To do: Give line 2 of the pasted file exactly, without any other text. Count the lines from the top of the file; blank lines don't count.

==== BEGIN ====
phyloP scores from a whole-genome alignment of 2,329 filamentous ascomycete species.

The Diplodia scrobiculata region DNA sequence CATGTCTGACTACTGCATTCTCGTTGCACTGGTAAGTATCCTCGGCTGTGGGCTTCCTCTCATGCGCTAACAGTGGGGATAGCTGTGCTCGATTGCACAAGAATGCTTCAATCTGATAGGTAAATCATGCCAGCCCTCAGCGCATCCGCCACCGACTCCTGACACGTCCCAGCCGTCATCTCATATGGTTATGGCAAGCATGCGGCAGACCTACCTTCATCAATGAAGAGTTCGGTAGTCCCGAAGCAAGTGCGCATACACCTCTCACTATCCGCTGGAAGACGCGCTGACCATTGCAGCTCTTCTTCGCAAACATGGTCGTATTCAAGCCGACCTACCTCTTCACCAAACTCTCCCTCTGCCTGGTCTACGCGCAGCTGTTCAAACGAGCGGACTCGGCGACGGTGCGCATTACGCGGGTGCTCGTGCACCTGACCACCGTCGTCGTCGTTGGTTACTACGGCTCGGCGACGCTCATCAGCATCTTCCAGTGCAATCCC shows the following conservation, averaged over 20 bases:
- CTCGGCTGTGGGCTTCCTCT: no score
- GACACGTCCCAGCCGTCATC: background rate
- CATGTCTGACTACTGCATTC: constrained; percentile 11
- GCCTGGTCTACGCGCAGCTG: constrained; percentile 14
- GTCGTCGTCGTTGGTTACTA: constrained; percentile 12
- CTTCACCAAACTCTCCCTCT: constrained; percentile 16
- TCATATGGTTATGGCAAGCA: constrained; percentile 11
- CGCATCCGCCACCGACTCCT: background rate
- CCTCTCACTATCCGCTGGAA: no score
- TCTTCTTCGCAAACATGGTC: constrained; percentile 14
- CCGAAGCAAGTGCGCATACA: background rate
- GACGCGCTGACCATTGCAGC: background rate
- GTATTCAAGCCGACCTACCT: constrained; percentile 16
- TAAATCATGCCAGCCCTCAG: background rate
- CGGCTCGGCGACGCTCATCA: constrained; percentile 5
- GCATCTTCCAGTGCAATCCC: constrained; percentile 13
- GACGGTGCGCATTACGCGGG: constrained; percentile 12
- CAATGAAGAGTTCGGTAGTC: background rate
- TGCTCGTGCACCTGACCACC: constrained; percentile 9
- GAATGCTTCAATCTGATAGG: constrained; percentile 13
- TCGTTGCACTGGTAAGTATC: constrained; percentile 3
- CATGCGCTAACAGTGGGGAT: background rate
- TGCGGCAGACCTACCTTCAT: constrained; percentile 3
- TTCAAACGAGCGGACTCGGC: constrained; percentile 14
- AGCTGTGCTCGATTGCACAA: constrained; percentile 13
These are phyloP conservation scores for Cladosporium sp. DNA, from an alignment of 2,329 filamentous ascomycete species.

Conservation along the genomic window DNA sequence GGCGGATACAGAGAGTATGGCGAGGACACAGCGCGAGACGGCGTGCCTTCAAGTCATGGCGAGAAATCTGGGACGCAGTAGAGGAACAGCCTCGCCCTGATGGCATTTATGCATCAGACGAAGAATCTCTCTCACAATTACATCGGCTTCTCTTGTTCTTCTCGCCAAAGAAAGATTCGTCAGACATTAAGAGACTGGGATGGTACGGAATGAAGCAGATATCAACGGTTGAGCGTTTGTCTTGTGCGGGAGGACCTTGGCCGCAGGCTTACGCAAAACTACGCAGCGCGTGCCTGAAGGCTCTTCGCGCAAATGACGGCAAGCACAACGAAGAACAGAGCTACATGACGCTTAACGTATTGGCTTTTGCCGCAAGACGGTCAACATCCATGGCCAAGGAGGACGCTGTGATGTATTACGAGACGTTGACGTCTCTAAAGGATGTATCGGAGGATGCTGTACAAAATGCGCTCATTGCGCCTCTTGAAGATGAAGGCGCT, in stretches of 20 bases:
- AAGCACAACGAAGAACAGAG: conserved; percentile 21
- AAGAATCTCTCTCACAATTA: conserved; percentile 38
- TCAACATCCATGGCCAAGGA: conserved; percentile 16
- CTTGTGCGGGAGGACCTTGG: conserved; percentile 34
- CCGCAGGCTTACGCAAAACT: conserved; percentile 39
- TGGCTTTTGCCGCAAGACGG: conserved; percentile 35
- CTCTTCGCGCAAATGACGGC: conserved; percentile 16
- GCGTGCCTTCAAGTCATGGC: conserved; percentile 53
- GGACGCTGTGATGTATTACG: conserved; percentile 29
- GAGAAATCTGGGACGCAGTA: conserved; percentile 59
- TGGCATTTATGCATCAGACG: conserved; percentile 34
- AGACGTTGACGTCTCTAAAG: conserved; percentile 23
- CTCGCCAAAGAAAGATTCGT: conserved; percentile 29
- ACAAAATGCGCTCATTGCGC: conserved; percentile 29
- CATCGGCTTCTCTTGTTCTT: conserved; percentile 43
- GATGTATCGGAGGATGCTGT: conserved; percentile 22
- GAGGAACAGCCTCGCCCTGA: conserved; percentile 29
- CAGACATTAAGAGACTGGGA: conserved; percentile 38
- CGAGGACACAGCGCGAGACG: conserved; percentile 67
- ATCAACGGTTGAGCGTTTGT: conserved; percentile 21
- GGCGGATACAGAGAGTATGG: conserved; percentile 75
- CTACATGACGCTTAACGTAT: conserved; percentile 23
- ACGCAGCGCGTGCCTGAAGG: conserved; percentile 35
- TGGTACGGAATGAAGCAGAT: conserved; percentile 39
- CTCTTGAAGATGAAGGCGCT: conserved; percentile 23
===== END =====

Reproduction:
The Diplodia scrobiculata region DNA sequence CATGTCTGACTACTGCATTCTCGTTGCACTGGTAAGTATCCTCGGCTGTGGGCTTCCTCTCATGCGCTAACAGTGGGGATAGCTGTGCTCGATTGCACAAGAATGCTTCAATCTGATAGGTAAATCATGCCAGCCCTCAGCGCATCCGCCACCGACTCCTGACACGTCCCAGCCGTCATCTCATATGGTTATGGCAAGCATGCGGCAGACCTACCTTCATCAATGAAGAGTTCGGTAGTCCCGAAGCAAGTGCGCATACACCTCTCACTATCCGCTGGAAGACGCGCTGACCATTGCAGCTCTTCTTCGCAAACATGGTCGTATTCAAGCCGACCTACCTCTTCACCAAACTCTCCCTCTGCCTGGTCTACGCGCAGCTGTTCAAACGAGCGGACTCGGCGACGGTGCGCATTACGCGGGTGCTCGTGCACCTGACCACCGTCGTCGTCGTTGGTTACTACGGCTCGGCGACGCTCATCAGCATCTTCCAGTGCAATCCC shows the following conservation, averaged over 20 bases: